A Kansas City man who has spent 43 years in prison for a triple murder was wrongly convicted and should be released, prosecutors said this week.
Kevin Strickland, 61, was acquitted in his first 1979 trial, but a jury convicted him of capital murder and two counts of second-degree murder two months later, the Kansas City Star reported.
The Jackson County Prosecutor’s Office started looking at the convictions in November after the newspaper reported that two men who pleaded guilty in the April 1978 slayings said Strickland was not with them at the time.
That led to a review that culminated Monday with prosecutors calling for Strickland to be immediately released since the case relied heavily on the testimony of a now-deceased witness who tried to recant her mistaken identification before she died in 2015.
If ultimately exonerated, he will have served the longest wrongful conviction imprisonment in state history, the Star reported.
The “tainted identification” by Cynthia Douglas, who was also shot during the slayings, was the only direct evidence linking Strickland to the triple murder, his attorneys told the Star.
During Strickland’s trial, prosecutors claimed he had a shotgun, but no fingerprints on the weapon could be compared. New forensic testing, however, shows that one fingerprint on the gun does not belong to Strickland, prosecutors said.
“All those who have reviewed the evidence in recent months agree — Kevin Strickland deserves to be exonerated,” Jackson County Prosecutor Jean Peters Baker said in a statement Monday. “This is a profound error we must correct now.”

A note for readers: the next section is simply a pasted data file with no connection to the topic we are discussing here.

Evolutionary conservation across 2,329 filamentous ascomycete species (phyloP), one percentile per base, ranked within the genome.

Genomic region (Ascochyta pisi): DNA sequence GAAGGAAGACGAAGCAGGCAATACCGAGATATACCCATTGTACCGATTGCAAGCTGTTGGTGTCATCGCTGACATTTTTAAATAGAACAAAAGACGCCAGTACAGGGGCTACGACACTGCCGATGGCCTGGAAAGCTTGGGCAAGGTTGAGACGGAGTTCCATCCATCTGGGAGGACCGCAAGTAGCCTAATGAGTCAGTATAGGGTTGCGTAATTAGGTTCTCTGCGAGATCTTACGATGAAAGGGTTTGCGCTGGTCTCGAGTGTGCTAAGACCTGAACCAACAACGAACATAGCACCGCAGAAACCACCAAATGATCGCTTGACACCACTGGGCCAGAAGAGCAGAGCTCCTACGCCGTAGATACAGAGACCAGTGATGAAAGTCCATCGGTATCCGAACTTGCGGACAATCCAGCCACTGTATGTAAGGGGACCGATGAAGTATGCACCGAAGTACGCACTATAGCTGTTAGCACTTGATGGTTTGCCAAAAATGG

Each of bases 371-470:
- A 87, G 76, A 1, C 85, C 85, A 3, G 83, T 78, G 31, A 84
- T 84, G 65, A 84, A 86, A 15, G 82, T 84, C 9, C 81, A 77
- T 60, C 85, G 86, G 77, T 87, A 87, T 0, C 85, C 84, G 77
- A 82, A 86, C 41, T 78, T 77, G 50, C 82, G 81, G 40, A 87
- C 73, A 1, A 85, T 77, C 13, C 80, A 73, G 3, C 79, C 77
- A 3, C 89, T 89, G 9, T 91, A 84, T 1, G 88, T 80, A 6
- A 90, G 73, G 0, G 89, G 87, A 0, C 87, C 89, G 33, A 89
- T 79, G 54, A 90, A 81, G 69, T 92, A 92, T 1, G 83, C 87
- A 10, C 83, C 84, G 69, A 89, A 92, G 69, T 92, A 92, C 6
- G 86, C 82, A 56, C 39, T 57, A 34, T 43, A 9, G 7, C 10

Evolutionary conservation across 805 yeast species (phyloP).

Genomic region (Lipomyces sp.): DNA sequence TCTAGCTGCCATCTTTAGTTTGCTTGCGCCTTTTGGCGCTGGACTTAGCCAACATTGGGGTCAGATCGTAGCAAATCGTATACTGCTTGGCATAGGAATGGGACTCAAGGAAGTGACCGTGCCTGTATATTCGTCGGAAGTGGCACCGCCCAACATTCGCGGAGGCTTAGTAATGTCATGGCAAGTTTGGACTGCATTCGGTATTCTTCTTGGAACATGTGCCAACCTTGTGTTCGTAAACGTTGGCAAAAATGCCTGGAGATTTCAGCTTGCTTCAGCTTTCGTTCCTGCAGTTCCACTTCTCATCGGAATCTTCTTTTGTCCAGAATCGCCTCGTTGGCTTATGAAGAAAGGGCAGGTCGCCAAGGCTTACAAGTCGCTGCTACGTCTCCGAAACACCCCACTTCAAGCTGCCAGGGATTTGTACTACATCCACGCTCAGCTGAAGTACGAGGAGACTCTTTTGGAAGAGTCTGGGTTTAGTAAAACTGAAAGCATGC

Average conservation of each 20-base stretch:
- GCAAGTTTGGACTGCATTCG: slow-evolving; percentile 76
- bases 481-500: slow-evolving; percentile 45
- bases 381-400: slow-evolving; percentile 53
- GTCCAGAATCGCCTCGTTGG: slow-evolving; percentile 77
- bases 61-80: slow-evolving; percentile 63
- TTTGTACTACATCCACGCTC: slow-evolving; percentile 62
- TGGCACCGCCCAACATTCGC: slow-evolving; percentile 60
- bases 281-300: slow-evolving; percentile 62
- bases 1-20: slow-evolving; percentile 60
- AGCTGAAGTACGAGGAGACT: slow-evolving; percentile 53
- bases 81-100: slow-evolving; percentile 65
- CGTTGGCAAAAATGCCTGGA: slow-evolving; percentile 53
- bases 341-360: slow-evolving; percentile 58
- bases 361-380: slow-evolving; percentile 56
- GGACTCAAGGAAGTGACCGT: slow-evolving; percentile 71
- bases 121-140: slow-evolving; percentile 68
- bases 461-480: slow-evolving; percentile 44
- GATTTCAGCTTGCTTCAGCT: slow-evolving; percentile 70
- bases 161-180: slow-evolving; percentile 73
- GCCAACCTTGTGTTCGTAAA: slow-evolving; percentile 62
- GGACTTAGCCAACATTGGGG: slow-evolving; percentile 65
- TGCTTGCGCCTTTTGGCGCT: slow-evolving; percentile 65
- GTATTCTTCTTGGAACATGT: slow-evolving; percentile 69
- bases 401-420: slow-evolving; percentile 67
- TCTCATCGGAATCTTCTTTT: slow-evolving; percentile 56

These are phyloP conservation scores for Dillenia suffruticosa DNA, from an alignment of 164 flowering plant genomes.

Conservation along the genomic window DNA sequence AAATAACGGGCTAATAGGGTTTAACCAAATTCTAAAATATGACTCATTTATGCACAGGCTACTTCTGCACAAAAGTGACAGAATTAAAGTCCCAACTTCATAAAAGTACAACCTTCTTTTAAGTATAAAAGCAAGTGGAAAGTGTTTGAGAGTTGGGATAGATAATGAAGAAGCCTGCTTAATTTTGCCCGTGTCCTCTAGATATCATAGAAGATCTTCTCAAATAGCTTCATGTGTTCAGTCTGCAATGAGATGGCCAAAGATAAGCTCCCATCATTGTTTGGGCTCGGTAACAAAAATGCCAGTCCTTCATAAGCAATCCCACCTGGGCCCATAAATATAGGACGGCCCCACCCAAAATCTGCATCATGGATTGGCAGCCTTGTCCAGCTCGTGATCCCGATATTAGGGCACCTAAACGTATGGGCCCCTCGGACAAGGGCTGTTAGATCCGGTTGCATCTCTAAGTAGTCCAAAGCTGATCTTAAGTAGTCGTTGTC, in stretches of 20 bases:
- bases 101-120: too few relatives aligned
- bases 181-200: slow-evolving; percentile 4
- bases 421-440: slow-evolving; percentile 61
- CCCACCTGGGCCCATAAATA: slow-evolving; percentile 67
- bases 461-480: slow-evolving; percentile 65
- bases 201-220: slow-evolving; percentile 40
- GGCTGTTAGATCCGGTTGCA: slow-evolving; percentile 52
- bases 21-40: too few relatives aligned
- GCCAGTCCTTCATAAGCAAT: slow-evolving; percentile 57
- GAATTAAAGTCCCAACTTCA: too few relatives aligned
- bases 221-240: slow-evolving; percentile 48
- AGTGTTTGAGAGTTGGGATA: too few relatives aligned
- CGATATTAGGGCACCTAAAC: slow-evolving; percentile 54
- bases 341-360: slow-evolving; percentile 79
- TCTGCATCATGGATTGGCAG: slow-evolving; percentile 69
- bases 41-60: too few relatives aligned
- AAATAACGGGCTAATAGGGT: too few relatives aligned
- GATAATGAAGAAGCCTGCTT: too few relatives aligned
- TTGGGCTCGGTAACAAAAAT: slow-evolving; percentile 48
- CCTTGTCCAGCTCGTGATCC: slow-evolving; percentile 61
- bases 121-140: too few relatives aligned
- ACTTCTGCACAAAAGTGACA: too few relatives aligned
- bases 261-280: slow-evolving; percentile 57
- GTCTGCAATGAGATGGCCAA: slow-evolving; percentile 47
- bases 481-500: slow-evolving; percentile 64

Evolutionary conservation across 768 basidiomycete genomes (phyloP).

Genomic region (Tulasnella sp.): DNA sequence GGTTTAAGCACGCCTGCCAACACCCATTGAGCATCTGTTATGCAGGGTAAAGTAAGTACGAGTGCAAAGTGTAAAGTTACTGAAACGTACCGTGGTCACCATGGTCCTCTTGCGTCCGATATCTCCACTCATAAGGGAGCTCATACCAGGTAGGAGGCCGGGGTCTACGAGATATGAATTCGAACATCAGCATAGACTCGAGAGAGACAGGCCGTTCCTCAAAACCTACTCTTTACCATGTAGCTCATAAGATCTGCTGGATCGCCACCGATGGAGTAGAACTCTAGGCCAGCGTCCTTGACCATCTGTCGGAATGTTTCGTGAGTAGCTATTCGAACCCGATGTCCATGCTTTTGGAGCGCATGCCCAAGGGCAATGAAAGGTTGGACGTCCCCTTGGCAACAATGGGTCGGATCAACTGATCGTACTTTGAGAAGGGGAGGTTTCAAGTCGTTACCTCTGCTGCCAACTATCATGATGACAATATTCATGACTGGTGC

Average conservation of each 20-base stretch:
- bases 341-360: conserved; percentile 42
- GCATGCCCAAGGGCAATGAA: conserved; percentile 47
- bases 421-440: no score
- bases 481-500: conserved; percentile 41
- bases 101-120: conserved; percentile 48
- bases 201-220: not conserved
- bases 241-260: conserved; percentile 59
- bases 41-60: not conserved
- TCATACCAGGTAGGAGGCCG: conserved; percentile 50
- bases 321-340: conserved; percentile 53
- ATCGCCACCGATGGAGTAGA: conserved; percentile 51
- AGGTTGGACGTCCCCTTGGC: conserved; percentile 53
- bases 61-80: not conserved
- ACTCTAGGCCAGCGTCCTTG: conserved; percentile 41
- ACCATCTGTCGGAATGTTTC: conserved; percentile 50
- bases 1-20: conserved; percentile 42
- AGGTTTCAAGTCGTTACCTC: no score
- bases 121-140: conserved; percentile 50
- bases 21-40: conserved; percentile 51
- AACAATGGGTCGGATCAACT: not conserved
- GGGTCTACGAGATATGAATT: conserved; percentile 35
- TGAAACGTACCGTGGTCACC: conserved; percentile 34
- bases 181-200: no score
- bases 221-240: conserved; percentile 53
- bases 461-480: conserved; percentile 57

Douglas contacted the Midwest Innocence Project in February 2009 to say she wanted to help Strickland, prosecutors said.
“I was the only witness and things were not clear back then, but now I know more and would like to help this person if I can,” Douglas wrote.
Baker held a press conference Monday with Strickland’s attorneys from the Midwest Innocence Project in support of their call to release him from prison.
“Keeping him incarcerated now on a jury verdict, where the jury heard none of this convincing exculpatory evidence, serves no conceivably just purpose,” Baker and Chief Deputy Daniel Nelson wrote in a letter to Strickland’s attorneys.
Strickland has long maintained his innocence in the killings. Prosecutors said the co-defendants have also admitted their guilt and insisted Strickland did not participate in the April 1978 slayings.
A third man suspected in the murders who was never charged also says Strickland wasn’t there, the Star reported.
Strickland remained in custody Tuesday at the Western Missouri Correctional Center, where he’s serving a life sentence without the possibility of parole for 50 years, records show.